• Accounting changes;
  • agency;
  • corporate governance;
  • ownership;
  • board of directors;
  • compensation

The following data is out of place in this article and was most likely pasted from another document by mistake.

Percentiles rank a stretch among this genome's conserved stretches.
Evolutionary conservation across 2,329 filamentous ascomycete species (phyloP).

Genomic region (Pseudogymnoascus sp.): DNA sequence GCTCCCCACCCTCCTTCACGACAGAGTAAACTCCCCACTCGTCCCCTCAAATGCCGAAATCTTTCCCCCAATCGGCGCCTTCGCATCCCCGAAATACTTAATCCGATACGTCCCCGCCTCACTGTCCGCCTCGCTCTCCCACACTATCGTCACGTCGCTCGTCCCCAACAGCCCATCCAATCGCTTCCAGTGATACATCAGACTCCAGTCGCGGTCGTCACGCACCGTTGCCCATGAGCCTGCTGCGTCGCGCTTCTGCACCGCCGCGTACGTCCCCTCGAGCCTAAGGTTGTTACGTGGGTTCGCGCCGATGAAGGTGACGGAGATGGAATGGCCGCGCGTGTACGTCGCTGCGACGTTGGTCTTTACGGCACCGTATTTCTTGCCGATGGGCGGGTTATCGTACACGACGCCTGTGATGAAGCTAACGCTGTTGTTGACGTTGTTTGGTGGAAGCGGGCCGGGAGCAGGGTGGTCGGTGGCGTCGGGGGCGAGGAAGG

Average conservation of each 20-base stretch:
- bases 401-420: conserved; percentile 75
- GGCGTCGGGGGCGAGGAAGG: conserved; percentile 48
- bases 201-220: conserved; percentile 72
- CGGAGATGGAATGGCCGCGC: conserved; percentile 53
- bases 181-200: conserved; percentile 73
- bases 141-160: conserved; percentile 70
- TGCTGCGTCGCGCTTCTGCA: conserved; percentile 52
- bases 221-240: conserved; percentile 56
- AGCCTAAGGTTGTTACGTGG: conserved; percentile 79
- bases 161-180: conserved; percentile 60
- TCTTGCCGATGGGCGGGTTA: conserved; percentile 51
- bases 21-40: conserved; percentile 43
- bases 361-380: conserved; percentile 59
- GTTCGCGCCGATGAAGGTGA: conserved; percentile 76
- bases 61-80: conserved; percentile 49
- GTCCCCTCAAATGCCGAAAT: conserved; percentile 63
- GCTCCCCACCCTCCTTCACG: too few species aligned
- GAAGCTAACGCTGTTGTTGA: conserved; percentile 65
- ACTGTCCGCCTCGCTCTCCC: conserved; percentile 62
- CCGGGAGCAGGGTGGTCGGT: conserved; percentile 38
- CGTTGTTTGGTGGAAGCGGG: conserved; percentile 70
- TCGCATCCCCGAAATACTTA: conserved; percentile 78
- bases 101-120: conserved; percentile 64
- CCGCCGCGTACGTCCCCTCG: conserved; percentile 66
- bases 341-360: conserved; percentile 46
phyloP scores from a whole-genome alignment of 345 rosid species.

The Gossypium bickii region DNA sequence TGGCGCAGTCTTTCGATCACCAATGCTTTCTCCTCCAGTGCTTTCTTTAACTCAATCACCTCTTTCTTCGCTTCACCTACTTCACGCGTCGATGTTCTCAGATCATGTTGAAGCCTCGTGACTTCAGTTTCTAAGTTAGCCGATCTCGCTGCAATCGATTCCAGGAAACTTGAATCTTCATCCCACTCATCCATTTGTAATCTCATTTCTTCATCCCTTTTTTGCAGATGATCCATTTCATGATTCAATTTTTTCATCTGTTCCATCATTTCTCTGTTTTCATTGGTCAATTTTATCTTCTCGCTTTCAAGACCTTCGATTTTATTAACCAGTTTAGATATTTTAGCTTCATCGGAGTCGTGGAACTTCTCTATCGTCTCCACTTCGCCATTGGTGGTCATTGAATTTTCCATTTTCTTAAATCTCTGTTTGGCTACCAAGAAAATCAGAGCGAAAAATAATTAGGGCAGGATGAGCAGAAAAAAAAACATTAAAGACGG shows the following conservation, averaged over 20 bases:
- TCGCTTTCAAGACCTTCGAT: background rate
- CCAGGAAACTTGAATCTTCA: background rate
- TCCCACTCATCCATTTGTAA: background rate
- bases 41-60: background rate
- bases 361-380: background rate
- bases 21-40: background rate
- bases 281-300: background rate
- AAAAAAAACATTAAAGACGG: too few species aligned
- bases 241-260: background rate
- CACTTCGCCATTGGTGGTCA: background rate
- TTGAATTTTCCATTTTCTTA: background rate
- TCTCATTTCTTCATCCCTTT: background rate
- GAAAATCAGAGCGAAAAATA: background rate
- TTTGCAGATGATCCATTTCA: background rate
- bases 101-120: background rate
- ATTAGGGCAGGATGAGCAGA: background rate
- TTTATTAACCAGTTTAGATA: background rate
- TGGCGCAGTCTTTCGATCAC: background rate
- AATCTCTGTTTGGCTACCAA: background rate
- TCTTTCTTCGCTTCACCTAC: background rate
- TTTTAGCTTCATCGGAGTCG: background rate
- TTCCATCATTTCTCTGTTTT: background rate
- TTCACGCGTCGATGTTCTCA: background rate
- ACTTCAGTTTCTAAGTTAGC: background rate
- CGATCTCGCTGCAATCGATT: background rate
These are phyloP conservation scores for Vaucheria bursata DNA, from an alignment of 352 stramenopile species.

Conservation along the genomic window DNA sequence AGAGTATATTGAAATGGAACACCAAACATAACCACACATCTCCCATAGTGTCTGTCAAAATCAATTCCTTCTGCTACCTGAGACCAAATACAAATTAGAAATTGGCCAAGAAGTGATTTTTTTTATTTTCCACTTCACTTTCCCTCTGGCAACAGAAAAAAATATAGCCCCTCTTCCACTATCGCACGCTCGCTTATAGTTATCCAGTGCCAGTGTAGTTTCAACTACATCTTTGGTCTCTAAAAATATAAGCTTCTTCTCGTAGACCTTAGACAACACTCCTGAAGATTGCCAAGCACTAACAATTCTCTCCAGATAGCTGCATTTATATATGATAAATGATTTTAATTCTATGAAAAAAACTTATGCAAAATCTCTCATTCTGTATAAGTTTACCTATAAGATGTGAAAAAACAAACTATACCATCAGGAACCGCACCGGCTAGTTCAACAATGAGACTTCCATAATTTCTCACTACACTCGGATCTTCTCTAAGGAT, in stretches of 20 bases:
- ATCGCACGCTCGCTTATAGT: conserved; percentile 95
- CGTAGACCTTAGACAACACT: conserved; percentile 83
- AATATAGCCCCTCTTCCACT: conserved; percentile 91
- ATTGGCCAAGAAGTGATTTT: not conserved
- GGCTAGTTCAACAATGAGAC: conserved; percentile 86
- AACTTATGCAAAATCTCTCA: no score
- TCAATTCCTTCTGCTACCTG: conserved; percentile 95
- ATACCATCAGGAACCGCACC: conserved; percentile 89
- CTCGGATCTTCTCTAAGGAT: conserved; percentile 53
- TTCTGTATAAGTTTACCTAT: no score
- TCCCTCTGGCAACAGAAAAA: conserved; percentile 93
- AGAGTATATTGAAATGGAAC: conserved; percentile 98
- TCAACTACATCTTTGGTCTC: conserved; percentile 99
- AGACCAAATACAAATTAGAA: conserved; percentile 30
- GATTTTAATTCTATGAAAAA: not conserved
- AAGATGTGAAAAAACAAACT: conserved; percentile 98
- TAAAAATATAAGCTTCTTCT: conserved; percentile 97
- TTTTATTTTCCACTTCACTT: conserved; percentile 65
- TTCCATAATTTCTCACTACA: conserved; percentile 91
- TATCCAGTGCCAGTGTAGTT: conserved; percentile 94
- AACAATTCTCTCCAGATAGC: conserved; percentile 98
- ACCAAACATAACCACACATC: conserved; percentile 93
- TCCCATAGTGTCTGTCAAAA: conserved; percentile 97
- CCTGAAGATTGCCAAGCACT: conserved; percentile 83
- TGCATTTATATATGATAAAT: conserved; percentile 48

This empirical paper investigates the relationship between the corporate governance structure of the firm and the probability of voluntary accounting changes in the Netherlands during the period 1990–1998. The paper reports the results of a sample of 194 voluntary accounting changes. The empirical results show that the presence of large outside shareholders significantly decreases the probability of voluntary accounting changes that have a positive effect on reported net income. This result supports the monitoring hypothesis, which indicates that large outside shareholders will monitor voluntary accounting changes more effectively than small shareholders, and will restrict the opportunistic behaviour of managers bent on increasing reported net income. We find that management shareholdings decrease the probability of voluntary accounting changes. These findings are consistent with the alignment hypothesis, which suggests that managers who hold a stake in the firm will be more aligned with outside shareholders. Agency problems may be reduced through management shareholdings. We find no support for the monitoring role of outside members of the supervisory board. Finally, our results show that firm size affects the probability of negative accounting changes, which may support the political cost hypothesis.